The resources developed through the project include a teacher kit, videos, learning activities and other information to support children’s stories being used as primary sources in the classroom.
In Traralgon, the South Sudanese families whose work features in the books have reported that discussion around them has had an overwhelmingly positive impact.
An author reads his book to storyteller Agum Maluach at a workshop in Gippsland, Victoria
“Some of the community leaders and families say that it’s changed how they’re perceived and understood,” says Dr Tomsic, who believes that similar projects could be rolled out across Australia with different migrant communities.
Donkeys was first published in 2012, and the authors of the stories are no longer children. In 2018, one of them, Angeth Malual, said she hoped the books would open up discussions with different communities in Australia.
“Reading these books and understanding these stories from both parents and children kind of opens people up,” said Angeth, then aged 18.
“If we come to an understanding that we’ve all been through something and we all came from something, at the end of the day we can realise that we’re not that different from each other.”
Over the past decade, Mary Tomsic’s work has focused on the power of images and stories in the context of migration history and Australia’s treatment of refugees.
She has explored the use of childhood refugee images on social media, the artwork of displaced children, the politics of children’s stories, and the way that mainstream picture books can open up spaces for young people to explore the refugee experience.
Dr Tomsic cites popular children’s books like My Two Blankets and Ships in the Field as examples of stories that prompt us to think carefully about critical issues in society. These books contain humanising and thoughtful depictions of displaced children and their families, acting as a counterpoint to the dehumanising and at times misleading pictures seen on the front pages of newspapers.
“These books have a high public profile, and the topics they cover raise some really interesting questions around what adults think children want to know, and also what we think they should know,” she says.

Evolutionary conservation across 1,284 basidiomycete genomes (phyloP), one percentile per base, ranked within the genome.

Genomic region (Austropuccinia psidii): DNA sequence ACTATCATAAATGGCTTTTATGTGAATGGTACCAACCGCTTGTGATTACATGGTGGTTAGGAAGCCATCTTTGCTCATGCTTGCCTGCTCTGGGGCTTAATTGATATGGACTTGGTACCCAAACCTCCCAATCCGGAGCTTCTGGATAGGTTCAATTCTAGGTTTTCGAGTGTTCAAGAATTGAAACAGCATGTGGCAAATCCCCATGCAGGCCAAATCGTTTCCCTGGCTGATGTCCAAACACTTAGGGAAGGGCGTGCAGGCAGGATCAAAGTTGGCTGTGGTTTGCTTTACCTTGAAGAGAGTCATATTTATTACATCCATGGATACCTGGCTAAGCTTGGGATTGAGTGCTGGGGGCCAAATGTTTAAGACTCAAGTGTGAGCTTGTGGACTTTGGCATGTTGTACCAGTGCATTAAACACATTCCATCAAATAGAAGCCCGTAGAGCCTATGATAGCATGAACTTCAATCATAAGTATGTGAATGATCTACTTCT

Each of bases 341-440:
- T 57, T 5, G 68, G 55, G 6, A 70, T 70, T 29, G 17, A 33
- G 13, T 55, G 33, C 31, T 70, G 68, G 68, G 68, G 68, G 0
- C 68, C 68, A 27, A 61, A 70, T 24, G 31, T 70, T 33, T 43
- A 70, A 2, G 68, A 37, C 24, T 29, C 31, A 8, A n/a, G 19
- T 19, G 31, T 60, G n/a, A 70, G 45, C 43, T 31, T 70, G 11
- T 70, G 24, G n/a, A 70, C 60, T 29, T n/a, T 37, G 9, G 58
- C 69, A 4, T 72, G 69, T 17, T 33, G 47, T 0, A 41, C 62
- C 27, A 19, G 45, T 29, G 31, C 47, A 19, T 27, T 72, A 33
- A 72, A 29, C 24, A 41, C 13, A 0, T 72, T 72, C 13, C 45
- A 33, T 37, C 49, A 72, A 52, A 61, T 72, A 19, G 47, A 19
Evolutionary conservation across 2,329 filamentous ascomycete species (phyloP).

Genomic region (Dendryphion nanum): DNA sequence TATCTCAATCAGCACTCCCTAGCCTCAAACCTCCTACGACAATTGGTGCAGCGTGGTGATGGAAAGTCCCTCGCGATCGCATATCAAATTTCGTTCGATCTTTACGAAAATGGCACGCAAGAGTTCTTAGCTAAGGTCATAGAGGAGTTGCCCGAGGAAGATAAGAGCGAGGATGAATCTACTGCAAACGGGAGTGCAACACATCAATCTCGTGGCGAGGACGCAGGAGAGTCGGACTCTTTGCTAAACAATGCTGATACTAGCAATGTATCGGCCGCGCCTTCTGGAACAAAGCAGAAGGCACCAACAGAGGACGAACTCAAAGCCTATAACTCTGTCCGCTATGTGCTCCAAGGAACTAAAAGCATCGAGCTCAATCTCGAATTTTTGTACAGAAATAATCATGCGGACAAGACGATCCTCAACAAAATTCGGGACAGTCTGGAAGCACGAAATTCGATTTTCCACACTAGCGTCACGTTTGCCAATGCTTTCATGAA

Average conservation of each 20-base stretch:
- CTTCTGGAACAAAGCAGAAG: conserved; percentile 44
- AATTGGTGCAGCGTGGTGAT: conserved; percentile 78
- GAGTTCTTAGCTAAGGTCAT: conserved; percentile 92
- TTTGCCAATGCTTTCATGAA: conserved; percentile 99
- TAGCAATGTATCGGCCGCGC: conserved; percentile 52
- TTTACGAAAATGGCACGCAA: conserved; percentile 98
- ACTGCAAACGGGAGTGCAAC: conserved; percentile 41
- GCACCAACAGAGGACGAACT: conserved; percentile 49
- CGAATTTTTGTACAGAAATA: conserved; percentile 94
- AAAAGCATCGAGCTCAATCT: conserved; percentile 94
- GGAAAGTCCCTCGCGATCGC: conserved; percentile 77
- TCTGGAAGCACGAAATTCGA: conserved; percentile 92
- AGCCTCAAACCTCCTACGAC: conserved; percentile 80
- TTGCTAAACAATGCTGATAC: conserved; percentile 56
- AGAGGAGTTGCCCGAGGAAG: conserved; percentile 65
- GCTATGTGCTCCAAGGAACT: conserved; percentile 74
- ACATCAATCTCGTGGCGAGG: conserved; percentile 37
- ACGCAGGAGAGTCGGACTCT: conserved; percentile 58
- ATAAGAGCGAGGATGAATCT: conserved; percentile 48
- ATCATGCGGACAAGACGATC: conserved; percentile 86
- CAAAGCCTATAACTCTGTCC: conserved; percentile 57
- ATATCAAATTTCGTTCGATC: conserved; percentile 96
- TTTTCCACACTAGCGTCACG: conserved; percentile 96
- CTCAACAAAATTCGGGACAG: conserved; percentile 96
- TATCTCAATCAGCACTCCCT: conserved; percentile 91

“There are sensitive issues around whether some children should be protected from certain content, and that can be really complex to navigate. But there’s also this idea that these things happen in the world and happen in people’s families, and they are things we should discuss and understand.”
Alongside these popular picture books, the stories in Donkeys Can’t Fly On Planes, In My Kingdom and All the Way Home imbue readers – children and adults alike – with an understanding of the factors that force people to flee their homelands, and how they remake home in new locations.
Moreover, at a time when the world has much more recognition of the rights of children, it is crucial that their voices are heard.
“I’m interested in the idea that we should learn from everyone, and that includes children, and it’s in this interchange of ideas that everyone can learn something and develop more cultural respect,” she says.
“I see some exciting possibilities in that because it raises some very important questions: How do we share stories? How do we build communities? How can we create a more respectful and just society?”
Learn more about ACU.
Dr Mary Tomsic is a cultural historian and researcher at ACU’s Centre for Refugees, Migration, and Humanitarian Studies. Her current research project is on visual representations of child refugees, and examines how histories of forced migration are presented through visual records created for, by and about children.